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DUI Crash Highlights Alcohol Abuse and Addiction in Oregon

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A funny thing happened on the way to the rehab center.

In what may be the “Irony of all Ironies,” on Monday, May 30, 2017, an 18-year-old man from Sutherlin entered a drug and alcohol abuse center in Roseburg. While that may ordinarily sound like a good thing, the young man had not actually chosen the center as his destination and, in fact, did not walk in the entrance, but crashed his pickup truck into the facility. His blood alcohol level was nearly four times the legal limit. Police arrested him on 14 different charges, including DUI.

When questioned a week after the incident, the young man had no recollection of crashing into the rehab center, or the Grand Am, the Tacoma, or the Mercedes that he destroyed crossing the parking lot. He told police that he had no idea why he had driven from Glide to Roseburg, a distance of about 17 miles. Police suspect that his inability to recollect may be directly related to his blood alcohol level of 0.316 and the 20 empty beer bottles in the back of his truck.

Driving Under the Influence

DUI is no laughing matter. That young man is lucky to be alive. Perhaps the saddest part of the story is that where he ended up at 7:30 that Monday evening is where he should have been headed.

We commonly speak in terms of “the legal limit” for blood alcohol. There is a subtle deception in how we interpret that phrase. We infer that “legal limit” is “what we can get away with.” The truth is that a blood alcohol level of 0.08 (the recognized “legal limit”) is really the point at which a person is legally considered “impaired.”

We may even take the word “impaired” too lightly. Merriam-Webster defines impaired as “unable to function normally or safely.” Dictionary.com calls it “deficient or incompetent; functioning poorly.”

Perhaps we would all have a better understanding of DUI if it were more universally known as “Driving While Unable to Function.”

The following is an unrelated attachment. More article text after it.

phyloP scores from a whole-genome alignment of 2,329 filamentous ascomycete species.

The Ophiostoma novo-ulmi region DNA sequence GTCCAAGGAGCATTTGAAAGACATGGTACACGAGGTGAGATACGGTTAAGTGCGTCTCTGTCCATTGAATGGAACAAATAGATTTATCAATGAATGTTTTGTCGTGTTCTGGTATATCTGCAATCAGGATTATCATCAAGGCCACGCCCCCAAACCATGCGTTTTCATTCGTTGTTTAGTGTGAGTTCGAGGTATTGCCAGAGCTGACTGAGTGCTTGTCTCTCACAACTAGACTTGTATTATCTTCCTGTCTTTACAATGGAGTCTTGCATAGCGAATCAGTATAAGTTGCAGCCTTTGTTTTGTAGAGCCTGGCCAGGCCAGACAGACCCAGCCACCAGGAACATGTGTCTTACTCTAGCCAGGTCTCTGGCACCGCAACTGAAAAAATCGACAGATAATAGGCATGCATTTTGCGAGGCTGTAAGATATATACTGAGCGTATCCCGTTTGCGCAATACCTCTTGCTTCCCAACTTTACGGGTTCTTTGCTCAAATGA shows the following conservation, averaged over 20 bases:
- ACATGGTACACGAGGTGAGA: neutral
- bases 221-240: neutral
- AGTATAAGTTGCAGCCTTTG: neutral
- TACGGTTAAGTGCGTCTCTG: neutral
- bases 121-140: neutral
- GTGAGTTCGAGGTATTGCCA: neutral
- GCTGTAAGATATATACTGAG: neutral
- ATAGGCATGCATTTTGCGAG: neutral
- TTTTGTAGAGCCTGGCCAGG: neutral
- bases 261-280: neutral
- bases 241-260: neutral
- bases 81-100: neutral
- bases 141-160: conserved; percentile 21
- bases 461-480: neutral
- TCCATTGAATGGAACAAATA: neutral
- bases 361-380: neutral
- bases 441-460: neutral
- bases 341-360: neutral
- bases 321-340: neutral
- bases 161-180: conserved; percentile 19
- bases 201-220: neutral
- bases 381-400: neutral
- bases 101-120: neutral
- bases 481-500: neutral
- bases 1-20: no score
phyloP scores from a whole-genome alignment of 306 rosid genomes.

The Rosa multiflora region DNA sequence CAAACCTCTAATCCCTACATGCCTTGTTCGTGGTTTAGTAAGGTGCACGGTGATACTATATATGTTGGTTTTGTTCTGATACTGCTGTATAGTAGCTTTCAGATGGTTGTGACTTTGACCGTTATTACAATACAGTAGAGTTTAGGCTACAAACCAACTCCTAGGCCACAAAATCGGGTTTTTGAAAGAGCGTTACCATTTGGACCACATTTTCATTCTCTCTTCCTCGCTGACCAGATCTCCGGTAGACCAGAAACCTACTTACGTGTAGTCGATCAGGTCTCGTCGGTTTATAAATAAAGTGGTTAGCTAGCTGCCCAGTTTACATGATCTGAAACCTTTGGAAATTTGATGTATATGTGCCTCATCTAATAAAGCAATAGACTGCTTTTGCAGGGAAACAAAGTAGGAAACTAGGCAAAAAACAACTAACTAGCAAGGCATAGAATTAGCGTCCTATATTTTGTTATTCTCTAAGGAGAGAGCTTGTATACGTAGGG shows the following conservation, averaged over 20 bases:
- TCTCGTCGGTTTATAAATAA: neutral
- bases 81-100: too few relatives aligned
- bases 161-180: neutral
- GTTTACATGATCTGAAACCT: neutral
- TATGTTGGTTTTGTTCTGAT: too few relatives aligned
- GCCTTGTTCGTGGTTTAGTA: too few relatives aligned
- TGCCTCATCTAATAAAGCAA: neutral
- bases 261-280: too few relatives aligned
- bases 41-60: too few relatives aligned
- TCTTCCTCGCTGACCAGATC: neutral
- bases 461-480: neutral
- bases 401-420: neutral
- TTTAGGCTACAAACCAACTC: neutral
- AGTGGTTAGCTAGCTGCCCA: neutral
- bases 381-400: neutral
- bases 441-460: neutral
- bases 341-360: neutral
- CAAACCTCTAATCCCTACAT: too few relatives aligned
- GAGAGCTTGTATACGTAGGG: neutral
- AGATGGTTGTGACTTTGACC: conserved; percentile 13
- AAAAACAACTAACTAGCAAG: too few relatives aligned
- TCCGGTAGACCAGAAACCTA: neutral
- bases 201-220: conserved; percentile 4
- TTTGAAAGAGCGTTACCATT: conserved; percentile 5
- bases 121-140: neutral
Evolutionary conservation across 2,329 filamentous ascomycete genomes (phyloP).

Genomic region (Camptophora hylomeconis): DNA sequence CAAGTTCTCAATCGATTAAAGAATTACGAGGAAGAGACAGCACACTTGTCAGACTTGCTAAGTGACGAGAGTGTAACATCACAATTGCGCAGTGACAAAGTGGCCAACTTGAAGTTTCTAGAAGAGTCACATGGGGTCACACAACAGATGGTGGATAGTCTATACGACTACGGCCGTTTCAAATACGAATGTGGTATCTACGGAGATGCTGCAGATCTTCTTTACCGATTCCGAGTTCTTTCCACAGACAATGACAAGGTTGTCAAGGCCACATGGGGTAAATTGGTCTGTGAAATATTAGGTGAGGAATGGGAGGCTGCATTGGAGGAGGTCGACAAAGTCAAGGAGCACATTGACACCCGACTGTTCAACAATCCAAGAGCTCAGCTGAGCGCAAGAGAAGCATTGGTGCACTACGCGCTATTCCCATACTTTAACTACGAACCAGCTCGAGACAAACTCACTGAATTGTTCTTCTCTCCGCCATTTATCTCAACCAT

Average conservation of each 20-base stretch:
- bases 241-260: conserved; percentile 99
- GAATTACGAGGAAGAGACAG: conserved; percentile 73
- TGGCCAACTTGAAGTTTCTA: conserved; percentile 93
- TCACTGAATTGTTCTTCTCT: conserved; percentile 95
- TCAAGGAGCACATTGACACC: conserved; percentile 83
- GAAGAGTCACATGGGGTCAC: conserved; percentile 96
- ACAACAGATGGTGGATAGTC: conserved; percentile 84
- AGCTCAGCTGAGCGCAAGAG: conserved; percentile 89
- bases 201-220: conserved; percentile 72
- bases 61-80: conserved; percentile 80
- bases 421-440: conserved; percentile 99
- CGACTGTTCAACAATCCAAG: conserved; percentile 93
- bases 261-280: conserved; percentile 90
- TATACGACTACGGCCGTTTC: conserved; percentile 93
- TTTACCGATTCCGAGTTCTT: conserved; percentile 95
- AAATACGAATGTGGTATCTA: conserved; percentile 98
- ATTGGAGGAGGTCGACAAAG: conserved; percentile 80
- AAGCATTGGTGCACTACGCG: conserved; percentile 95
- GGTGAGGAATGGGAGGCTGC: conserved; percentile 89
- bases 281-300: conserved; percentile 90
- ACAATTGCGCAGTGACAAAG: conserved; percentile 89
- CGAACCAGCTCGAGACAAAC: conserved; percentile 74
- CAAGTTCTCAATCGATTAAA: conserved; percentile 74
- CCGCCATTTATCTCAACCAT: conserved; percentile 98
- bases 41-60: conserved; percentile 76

Do Not Underestimate Inebriation

Although it may be difficult to legally draw a direct line from 20 empty beer bottles to that young man’s blood-alcohol level at the time of the incident, it certainly makes a clear case for probable cause. This is especially true because impairment is almost always a result of binge drinking.

Although thankfully no one died in the incident, it is worth noting that the driver fits two out of four common binge drinking characteristics listed on our website.

  • Binge drinking causes 80,000 deaths in America each year
  • Binge drinking is most common among 18 to 34-year-olds
  • Men are twice as likely to binge drink than women
  • Binge drinking accounts for 90 percent of all underage drinking

It is nearly impossible to separate DUI from binge drinking.

Dangers Usually Interconnect

The Centers for Disease Control has documented some sobering (or at least they should be) statistics about drinking while impaired. Consider that every day 28 people in the United States die “in motor vehicle crashes that involve an alcohol-impaired driver.”

  • That is one person in the U.S. every 58 minutes.
  • That is 10,220 people in the U.S. every year.
  • That is one-tenth of all alcohol-related deaths in the U.S.

The rate of alcohol-related deaths has been 2.2 percent in the state of Oregon over the ten-year period from 2003-2012. The number for the state of Washington is only one-tenth of a percent less. If the percentage seems minor, consider that it represents an average of 192 people every year, nearly one every other day.

The truth is that nothing funny happened on the way to the rehab center. Nothing funny ever happens on the way to the rehab center. It is always something tragic. The tragedy is being in bondage to alcohol. If you are experiencing a personal problem with alcohol, do not wait until it is too late. Contact us today to learn how we can help.